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Foxx co-sponsors federal bill to restore IFB Solutions' VA optical contracts

As the last of three IFB Solutions Inc. federal optical contracts have expired, U.S. Rep. Virginia Foxx has co-sponsored a bipartisan bill to reinstate the work.

Foxx, R-N.C., submitted H.R. 4920 on Wednesday.

A brief description says the bill would “reform laws for contracts with the Department of Veterans Affairs so that Ability One contracts held prior to 2006 continue to be eligible for renewal.”

For decades, IFB’s VA contracts have come through the act known as AbilityOne, passed by Congress in the 1930s, that gives federal government preference to companies that employ the blind or severely disabled.

IFB has been providing prescription eyewear to the VA since the late 1990s. The Winston-Salem company is the largest employer of the blind in the United States with about 1,000 employees overall and 556 locally.

In September, a federal judge denied a stay request that would have allowed IFB to keep one of its three optical contracts, leaving 47 workers without jobs.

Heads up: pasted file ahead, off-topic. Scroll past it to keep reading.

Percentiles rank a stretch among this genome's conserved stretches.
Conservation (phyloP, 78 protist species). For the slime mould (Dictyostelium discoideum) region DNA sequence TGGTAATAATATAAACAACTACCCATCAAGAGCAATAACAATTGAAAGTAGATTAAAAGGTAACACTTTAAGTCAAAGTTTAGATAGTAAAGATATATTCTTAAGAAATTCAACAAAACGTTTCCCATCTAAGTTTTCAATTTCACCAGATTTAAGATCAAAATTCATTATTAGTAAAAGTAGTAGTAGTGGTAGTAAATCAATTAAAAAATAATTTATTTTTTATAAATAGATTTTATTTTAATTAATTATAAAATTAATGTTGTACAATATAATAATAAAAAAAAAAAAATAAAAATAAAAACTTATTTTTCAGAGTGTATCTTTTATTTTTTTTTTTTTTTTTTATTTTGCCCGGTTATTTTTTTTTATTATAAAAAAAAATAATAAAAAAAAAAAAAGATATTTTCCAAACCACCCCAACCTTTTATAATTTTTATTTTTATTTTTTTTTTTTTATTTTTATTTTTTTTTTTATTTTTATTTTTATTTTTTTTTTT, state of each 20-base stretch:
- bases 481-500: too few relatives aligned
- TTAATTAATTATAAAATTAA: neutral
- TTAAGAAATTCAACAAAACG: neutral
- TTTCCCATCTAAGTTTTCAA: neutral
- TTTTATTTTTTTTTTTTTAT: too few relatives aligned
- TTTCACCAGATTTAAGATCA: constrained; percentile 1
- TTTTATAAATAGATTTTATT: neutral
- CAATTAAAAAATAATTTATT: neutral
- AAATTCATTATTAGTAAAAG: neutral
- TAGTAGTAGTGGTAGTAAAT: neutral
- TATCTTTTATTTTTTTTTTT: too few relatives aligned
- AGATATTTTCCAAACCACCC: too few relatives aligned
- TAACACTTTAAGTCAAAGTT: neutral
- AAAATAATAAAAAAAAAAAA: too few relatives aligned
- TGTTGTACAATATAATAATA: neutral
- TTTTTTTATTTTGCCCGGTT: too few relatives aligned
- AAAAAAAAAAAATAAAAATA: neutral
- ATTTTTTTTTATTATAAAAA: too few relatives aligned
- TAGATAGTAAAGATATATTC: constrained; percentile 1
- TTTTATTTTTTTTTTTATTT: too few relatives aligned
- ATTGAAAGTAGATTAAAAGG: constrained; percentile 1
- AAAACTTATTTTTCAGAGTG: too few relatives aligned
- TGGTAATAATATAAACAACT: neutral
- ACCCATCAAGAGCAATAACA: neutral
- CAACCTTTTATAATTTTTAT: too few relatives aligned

The other contracts expired Sept. 13 and Sept. 30, affecting an additional 90 employees. Of the overall 137 jobs, 76 were held by employees who are blind and 15 by veterans.

“Our free, prosperous nation enables opportunities for people of all abilities to work, and Congress has demonstrated its intent in past legislation to support such opportunities through the Ability One program,” Foxx said in a statement.

“Recently, it has become clear that those laws are in serious need of clarification.”

Dan Kelly, IFB’s chief operating officer, said IFB worked through the orders that were transmitted at the end of all three contracts.

“All of our VA work is now complete,” he said.

“The VA contract terminations was a devastating blow to our organization and employee community. While some of our optical employees found work in other areas of our organization, many did not and face difficult challenges in securing other jobs.

“This legislation will help ensure those individuals continue to have opportunities to work and lead independent lives. We hope Congress will move quickly on this legislation before any more VA contracts with AbilityOne agencies are terminated and additional jobs lost.”

Foxx sent a letter to VA Secretary Robert Wilkie asking him to personally review the status of IFB’s federal contracts. Foxx said her letter has not been acknowledged.

A previous letter sent to the VA was endorsed by 33 U.S. House and Senate members, including Sen. Thom Tillis, R-N.C., and Rep. Mark Walker, R-N.C.

“I will keep pushing for its passage until these true models of perseverance can rest more assured of their jobs,” Foxx said.

The optical work for the VA means $15.4 million in annual revenue for the nonprofit group, formerly known as Winston-Salem Industries for the Blind Inc. That represents nearly 20% of IFB’s total revenue.